Opinion

Will India revise its policy on net neutrality post the US decision?

Prabhakar Mundkur
22nd Jan 2018
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For a country like India where the difference between the richest and the poorest is already very high, the removal of net neutrality might just mean one more point of discrimination between the rich and the poor.

Most of you will remember that Telecom Regulatory Authority of India (TRAI) had laid guidelines on net neutrality in 2016. This was on the heels of Facebook offering free internet under certain conditions via Free Basics, which started a raging debate in the country on the subject of net neutrality.

Jay Parikh, Facebook’s vice president of engineering, had said a few years ago, “Our mission is to connect everybody in the world. This is going to be a great opportunity for us to motivate the industry to move faster on this technology.”

Mark Zuckerberg's plan to introduce Free Basics in India (which at that time had already been introduced in 30 other countries, according to Facebook) was launched with a fairly aggressive full-page ad in the national dailies in India. It was a mini-thesis written by Zuckerberg on Free Basics, which is why it attracted the most at.

The net neutrality debate seems to rest on one contentious point: should access to some kind of content be priced differently from other kind of content. For example, most ODD operators have been fighting to price their access at higher rates because they need much higher bandwidth than lighter content that might be availed of by the common man. A great example is Ganesh the farmer in the Facebook ad above. The question is quite simple. Will me binge-watching shows on Netflix rob Ganesh's bandwidth to read the latest weather forecasts, which are crucial for his farm management? The problem becomes even more complex if we are to assume that I will pay the same as Ganesh for internet access.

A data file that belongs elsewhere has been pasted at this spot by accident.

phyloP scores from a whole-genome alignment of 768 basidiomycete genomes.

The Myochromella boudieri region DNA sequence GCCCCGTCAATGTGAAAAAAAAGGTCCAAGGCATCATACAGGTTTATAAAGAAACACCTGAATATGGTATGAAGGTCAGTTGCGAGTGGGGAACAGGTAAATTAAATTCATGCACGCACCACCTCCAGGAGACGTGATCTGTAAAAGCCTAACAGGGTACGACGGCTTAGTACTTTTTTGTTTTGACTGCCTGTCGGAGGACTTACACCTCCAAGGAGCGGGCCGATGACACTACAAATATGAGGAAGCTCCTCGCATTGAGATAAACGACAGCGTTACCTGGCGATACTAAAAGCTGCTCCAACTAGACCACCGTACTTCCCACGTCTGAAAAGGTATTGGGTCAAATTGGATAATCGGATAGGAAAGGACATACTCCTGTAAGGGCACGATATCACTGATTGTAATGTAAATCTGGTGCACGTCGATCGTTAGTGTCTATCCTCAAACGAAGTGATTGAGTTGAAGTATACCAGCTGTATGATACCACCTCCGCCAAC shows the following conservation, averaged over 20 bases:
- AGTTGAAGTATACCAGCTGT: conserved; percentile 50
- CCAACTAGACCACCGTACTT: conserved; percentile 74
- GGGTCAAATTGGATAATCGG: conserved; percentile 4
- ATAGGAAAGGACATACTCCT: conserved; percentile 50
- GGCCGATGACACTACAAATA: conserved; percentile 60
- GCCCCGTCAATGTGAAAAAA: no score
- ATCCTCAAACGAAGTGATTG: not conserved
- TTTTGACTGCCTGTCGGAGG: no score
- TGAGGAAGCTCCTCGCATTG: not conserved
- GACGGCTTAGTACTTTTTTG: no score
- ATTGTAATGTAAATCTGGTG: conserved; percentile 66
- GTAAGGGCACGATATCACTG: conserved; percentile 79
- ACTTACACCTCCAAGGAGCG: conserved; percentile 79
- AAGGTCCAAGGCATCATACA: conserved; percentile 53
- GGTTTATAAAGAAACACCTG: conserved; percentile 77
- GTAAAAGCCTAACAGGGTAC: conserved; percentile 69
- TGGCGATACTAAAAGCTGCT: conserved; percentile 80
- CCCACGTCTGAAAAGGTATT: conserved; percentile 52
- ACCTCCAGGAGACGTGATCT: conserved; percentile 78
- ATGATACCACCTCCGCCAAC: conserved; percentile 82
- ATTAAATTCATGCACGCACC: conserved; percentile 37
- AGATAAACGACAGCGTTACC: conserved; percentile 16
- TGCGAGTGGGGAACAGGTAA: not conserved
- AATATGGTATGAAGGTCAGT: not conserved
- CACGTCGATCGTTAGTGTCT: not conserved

The force behind the new move in the US is FCC Chairman Ajit Pai, an ex-Verizon lawyer, who seems to have gone ahead with a policy that is being dubbed unpopular by many. The fear, of course, is if that the large players in any country could create "fast lanes" for the internet highway might push less privileged consumers to the "slow lanes". Internet pipes are just like water pipes. Water pipes can't control what flows through them. And, therefore, christened the ‘dumb pipe’. And net neutrality advocates believe that it should be the same with the internet. Internet Service Providers should have no control on which websites you visit or how fast certain sites should load.

In the end the entire debate also rests on what is most democratic. And, if removing net neutrality creates a hierarchy of consumers into privileged and underprivileged lots. Not to mention privileged and underprivileged content providers. For a country like India where the difference between the richest and the poorest is already very high, the removal of net neutrality might just mean one more point of discrimination between the rich and the poor.

Of course, the fight on net neutrality might be far from over even in the US, as the proponents of net neutrality take legal recourse to fight the issue in the courts.

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(Disclaimer: The views and opinions expressed in this article are those of the author and do not necessarily reflect the views of YourStory.)

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